Hiking with children requires some planning: proper clothing, an attainable destination, and a bag of tricks.
During a day-after-Christmas hike with my family, my son, William, an Eagle Scout and avid backpacker, taught me a new trick for my bag. We were visiting family in New York and decided to take the kids for an afternoon hike. So we pulled out boots, snow pants, coat, hats, and mittens and started dressing children.
When we left the house it was 3:00 p.m., 28°, and it was getting ready to snow. We walked across an open field full of dried grass and wildflowers. The field was wet, so we changed our route and followed a trail up a steep hill. Aurora got tired and wanted to stop before we reached the summit. I tucked in behind her and said, “You can do it. Be the little engine that could: ‘I think I can, I think I can, I think I can.’ ”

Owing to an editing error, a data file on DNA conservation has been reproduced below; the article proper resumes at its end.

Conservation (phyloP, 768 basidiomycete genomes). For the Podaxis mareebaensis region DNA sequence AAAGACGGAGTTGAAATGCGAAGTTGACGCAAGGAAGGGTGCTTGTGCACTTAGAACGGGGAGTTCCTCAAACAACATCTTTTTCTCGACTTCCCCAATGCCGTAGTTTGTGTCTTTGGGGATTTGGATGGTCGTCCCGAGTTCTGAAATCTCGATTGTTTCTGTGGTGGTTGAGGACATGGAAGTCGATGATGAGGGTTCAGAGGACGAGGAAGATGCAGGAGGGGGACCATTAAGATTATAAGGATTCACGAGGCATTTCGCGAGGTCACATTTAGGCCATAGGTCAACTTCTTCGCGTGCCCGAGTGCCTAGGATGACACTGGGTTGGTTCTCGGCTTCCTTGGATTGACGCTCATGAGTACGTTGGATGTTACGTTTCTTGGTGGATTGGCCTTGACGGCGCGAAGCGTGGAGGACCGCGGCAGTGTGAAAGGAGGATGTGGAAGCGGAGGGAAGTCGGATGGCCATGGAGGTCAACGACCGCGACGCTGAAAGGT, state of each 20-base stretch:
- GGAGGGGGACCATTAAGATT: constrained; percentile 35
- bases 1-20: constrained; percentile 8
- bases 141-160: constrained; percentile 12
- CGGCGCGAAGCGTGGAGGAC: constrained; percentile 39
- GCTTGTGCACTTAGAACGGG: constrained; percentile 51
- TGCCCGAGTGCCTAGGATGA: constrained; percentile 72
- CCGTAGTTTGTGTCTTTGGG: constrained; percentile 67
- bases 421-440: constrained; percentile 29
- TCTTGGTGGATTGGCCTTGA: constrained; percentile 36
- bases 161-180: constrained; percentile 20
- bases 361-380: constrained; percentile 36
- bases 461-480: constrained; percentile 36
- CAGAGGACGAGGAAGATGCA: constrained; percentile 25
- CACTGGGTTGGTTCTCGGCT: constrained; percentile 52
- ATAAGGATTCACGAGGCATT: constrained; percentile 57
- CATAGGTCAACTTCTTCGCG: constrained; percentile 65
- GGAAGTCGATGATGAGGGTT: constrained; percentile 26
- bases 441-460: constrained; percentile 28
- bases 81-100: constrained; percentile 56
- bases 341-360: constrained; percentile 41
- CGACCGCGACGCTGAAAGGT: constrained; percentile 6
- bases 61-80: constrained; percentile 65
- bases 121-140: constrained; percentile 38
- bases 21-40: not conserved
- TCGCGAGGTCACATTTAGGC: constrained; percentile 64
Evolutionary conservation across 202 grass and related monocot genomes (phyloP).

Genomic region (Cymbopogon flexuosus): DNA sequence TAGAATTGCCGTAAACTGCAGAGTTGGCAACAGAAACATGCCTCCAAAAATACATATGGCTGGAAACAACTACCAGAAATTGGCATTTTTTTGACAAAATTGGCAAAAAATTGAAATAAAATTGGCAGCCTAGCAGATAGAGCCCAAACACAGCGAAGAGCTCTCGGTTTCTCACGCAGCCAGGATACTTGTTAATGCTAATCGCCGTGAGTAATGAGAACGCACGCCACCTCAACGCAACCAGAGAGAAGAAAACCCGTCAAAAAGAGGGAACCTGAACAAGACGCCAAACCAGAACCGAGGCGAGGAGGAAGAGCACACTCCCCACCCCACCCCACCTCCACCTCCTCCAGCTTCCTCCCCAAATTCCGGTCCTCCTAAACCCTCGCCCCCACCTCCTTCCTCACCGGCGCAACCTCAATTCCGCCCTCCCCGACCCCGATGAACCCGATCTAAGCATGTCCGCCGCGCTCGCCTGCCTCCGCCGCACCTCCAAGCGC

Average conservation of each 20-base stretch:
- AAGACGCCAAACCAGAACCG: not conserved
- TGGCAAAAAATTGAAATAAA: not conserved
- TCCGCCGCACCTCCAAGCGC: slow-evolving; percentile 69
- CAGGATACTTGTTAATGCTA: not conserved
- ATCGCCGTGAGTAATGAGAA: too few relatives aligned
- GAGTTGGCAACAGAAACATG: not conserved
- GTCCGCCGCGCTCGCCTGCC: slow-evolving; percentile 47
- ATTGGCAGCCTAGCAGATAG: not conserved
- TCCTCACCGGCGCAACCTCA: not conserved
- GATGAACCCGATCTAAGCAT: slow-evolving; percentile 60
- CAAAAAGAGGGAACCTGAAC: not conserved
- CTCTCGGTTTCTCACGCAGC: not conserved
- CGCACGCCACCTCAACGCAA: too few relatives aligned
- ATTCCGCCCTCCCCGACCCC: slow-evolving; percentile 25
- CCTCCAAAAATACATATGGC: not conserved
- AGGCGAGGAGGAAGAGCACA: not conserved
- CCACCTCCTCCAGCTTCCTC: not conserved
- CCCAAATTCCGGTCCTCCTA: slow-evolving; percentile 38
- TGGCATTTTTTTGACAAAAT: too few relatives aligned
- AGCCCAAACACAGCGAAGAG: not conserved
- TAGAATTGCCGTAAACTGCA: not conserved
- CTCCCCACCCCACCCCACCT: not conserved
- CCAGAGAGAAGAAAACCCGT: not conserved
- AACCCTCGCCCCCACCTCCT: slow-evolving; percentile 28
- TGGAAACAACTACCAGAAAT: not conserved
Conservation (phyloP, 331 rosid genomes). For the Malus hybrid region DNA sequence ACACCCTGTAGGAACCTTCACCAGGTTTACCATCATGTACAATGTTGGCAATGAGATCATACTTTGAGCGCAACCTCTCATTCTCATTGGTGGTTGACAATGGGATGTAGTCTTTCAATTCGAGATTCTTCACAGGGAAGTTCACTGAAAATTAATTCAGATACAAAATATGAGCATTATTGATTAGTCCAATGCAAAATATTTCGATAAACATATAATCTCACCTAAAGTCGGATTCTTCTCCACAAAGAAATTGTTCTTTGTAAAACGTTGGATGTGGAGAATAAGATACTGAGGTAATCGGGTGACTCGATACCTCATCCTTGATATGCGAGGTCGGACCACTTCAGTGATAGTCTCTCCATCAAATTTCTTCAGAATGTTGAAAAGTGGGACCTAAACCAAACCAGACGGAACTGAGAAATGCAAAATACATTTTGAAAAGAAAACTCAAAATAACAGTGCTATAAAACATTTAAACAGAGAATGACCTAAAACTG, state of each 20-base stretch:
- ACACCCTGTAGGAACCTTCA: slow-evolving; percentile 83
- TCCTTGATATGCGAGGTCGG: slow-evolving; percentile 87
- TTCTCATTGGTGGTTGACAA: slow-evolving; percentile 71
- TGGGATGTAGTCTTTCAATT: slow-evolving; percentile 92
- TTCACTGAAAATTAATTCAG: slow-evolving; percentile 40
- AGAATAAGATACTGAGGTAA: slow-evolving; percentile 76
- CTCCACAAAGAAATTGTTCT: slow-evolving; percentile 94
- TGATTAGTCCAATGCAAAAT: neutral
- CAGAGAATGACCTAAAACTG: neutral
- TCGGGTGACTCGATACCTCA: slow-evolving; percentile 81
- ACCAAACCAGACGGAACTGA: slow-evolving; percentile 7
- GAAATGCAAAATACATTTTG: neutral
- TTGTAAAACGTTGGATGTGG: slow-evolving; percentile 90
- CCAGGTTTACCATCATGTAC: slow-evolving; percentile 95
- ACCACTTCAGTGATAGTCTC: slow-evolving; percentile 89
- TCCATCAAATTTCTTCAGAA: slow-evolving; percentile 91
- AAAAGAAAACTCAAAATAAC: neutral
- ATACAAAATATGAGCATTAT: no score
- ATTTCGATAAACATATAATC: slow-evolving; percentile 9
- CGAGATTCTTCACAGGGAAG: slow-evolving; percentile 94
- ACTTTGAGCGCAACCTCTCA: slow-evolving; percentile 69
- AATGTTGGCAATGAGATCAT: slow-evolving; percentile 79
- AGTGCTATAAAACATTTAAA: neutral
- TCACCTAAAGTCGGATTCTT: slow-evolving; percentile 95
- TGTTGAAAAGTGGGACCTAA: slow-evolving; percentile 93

Aurora made it to the top of the ridge. All the children and adults did. We all took in our reward—the beautiful view— and snapped some pictures to record our accomplishment. While these activities were taking place, it became clear that the younger children were getting tired. William walked over to the edge of the ridge and let out a loud primal yell. The kids loved it and all joined in. One at a time they each took center stage and yelled out over the land.
It was just what we needed to regroup the group. We started down the trail. The kids happily followed, with their eyes on home and their minds on the promise of hot chocolate.